Meanwhile muscle strengthening exercise includes moves such as squats, lunges, leg presses, chest presses, dead lifts and bicep curls.

Whatever exercise you do, start slowly, and build up your fitness levels gradually especially if you haven’t been very active lately. Always speak to your GP before starting any new exercise regime if you have a medical condition.

Bone-supporting nutrients

Having a diet rich in foods that contain nutrients needed for healthy bones is important for us all, whatever our stage of life. This becomes even more important as you get older, and also if your BMI is anything other than normal. Research demonstrates that calcium, vitamin D and vitamin K work together to maintain bone health and reduce your risk of having a painful fracture. Other vitamins and minerals are important to your overall bone health such as magnesium, zinc and vitamin C. Protein plays an important role too. Read more about what you can eat or take in supplement form to keep your bones strong here.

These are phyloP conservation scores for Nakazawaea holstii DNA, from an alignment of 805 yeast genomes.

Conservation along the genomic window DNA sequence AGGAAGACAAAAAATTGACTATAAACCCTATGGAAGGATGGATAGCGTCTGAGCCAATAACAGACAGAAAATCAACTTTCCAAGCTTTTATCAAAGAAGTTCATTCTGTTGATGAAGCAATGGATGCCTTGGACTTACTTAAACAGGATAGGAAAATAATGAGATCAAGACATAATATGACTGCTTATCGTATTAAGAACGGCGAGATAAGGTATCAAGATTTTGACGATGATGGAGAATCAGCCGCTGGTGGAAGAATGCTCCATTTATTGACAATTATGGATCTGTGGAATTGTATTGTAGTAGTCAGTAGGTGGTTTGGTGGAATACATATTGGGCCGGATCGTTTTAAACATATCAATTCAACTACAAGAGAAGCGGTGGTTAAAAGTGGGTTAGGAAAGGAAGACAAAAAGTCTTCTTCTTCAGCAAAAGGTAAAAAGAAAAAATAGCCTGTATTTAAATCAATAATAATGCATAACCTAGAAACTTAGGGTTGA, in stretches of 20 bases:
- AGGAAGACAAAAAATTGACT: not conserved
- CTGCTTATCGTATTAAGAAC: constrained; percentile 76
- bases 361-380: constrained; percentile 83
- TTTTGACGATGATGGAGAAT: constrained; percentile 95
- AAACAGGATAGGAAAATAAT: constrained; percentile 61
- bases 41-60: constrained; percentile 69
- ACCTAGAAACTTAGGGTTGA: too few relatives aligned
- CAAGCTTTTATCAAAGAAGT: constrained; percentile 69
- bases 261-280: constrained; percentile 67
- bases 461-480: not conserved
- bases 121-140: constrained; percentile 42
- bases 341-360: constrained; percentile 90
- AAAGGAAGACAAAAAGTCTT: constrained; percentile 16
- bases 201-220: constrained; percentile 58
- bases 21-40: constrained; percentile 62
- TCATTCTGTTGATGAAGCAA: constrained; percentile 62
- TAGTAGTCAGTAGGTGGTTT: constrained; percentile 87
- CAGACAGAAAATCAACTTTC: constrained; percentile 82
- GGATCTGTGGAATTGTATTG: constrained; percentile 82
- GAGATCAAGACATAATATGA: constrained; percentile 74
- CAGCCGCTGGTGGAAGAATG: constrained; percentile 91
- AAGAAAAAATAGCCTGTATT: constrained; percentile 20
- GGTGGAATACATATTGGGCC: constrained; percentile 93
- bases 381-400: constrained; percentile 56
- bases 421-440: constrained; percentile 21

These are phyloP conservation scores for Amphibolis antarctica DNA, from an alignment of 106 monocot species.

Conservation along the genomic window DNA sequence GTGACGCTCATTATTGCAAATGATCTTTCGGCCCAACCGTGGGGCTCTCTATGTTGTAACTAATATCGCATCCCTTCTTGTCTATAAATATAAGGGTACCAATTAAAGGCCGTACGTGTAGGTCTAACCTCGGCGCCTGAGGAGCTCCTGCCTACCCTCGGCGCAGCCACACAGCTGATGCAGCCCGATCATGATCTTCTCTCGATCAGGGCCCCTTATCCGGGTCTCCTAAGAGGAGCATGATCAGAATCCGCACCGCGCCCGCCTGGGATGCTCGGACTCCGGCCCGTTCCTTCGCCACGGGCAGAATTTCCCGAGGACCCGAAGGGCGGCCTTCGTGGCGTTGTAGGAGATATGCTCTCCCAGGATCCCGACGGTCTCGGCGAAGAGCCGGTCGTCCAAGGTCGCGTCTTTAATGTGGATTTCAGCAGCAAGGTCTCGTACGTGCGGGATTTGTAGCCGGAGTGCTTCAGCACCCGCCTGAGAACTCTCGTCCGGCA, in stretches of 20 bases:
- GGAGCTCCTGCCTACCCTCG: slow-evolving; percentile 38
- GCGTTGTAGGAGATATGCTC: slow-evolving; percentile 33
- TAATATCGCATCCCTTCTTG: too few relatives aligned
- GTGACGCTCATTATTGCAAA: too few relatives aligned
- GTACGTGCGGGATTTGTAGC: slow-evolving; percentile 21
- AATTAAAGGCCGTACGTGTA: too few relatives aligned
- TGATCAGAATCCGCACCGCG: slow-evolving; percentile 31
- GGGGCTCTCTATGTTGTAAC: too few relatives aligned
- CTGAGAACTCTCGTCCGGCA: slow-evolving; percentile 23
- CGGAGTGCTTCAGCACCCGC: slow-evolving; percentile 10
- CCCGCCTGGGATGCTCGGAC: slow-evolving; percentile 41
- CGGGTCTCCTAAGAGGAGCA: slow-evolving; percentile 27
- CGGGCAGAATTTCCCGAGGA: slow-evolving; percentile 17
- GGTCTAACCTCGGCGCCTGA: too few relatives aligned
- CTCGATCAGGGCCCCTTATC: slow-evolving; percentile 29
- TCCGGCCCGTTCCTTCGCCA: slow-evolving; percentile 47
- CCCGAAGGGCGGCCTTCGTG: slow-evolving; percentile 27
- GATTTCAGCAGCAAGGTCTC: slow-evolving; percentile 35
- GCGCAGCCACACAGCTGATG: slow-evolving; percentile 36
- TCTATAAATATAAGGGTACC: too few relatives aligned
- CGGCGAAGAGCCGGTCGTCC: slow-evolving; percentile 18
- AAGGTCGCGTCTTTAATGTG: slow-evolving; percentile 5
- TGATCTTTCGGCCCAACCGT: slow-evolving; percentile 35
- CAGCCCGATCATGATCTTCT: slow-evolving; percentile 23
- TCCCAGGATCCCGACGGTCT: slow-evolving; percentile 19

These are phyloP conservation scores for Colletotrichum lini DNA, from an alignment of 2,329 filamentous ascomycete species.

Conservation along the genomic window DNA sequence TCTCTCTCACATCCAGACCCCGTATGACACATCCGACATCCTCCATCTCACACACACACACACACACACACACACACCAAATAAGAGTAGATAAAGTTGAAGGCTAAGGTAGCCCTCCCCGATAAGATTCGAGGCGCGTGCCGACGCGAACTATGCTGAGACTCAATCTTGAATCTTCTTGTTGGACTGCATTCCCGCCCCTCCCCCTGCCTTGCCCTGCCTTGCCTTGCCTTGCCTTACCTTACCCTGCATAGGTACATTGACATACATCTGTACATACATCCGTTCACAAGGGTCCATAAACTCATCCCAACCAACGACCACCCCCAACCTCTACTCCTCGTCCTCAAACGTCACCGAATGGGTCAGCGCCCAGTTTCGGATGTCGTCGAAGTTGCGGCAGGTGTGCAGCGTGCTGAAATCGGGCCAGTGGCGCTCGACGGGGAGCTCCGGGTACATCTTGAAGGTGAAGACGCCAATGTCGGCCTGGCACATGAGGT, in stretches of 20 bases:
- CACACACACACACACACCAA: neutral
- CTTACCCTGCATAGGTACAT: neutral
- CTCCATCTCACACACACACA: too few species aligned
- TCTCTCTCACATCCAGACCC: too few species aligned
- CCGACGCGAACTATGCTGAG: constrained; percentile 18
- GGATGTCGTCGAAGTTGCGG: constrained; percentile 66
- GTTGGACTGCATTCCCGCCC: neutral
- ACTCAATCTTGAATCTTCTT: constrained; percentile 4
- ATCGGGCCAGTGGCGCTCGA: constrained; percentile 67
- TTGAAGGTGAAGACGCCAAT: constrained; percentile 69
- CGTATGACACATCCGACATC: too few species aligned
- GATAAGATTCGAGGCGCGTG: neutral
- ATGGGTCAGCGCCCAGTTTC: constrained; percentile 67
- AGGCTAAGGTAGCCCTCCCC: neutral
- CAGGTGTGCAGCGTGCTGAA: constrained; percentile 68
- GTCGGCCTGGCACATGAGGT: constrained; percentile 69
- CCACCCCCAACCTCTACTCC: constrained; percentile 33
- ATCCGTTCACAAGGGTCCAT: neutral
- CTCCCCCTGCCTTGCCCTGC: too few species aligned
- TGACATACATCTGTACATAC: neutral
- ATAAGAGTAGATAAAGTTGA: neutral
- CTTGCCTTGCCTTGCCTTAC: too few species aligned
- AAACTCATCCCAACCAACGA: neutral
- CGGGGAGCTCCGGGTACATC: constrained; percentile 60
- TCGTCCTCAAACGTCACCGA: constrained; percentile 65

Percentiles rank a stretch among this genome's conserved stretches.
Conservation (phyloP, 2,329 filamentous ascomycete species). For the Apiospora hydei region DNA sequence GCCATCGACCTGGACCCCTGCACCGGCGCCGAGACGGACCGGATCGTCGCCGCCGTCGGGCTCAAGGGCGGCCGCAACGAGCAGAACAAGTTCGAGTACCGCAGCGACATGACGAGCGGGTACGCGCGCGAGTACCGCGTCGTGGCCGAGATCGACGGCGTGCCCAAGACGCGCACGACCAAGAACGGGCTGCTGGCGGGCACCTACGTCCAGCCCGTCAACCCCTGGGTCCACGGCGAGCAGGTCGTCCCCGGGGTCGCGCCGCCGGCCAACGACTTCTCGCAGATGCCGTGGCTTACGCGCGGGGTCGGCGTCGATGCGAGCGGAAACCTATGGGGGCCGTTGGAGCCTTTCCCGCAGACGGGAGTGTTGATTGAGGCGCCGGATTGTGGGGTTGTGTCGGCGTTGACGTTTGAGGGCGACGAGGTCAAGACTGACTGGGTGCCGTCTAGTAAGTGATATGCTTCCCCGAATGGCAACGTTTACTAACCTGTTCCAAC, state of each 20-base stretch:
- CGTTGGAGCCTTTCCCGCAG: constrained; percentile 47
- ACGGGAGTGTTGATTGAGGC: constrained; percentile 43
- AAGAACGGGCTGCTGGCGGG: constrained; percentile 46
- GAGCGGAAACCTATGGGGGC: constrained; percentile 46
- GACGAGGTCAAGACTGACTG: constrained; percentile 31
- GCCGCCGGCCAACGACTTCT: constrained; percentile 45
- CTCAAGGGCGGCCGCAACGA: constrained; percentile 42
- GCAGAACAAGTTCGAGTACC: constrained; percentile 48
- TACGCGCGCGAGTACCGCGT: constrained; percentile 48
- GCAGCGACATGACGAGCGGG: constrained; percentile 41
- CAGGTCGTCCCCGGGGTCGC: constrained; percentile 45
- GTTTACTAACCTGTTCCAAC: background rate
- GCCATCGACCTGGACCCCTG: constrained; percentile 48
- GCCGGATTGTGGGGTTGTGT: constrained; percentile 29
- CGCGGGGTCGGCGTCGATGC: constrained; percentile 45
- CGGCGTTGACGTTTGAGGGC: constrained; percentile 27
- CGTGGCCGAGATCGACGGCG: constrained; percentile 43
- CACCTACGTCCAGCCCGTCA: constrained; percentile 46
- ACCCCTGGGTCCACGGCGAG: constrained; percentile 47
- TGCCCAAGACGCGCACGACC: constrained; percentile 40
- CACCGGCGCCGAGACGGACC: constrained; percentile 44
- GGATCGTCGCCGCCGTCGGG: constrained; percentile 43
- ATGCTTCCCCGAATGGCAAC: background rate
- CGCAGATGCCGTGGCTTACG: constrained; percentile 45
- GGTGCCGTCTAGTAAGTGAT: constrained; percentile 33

For more information on bone health

The bone health section of our pharmacy health library provides lots more information and advice on keeping your bones healthy, including how diet, exercise and lifestyle can affect your skeletal health.


  1. Available online:

  2. Available online:

  3. , Bone Metabolism in Obesity and Weight Loss. Annu Rev Nutr ;32:287-309. Available online:

  4. , Weight change over three decades and the risk of osteoporosis in men: the Norwegian Epidemiological Osteoporosis Studies (NOREPOS). Am J Epidemiol. ;168:454–60. Available online:

  5. , A Losing Battle: Weight Regain Does Not Restore Weight Loss-Induced Bone Loss in Postmenopausal Women. Obesity. ;19(12):2345-2350. Available online:

  6. Skeletal effects of bariatric surgery: examining bone loss, potential mechanisms and clinical relevance. Diabetes Obes Metab. ;16(12):1203-13. Available online:

  7. Factors influencing bone loss in anorexia nervosa: assessment and therapeutic options. RMD Open. ;5(2):e001009. Available online:

  8. Low body mass index is an important risk factor for low bone mass and increased bone loss in early postmenopausal women. Early Postmenopausal Intervention Cohort (EPIC) study group. J Bone Miner Res. ;14(9):1622-7. Available online: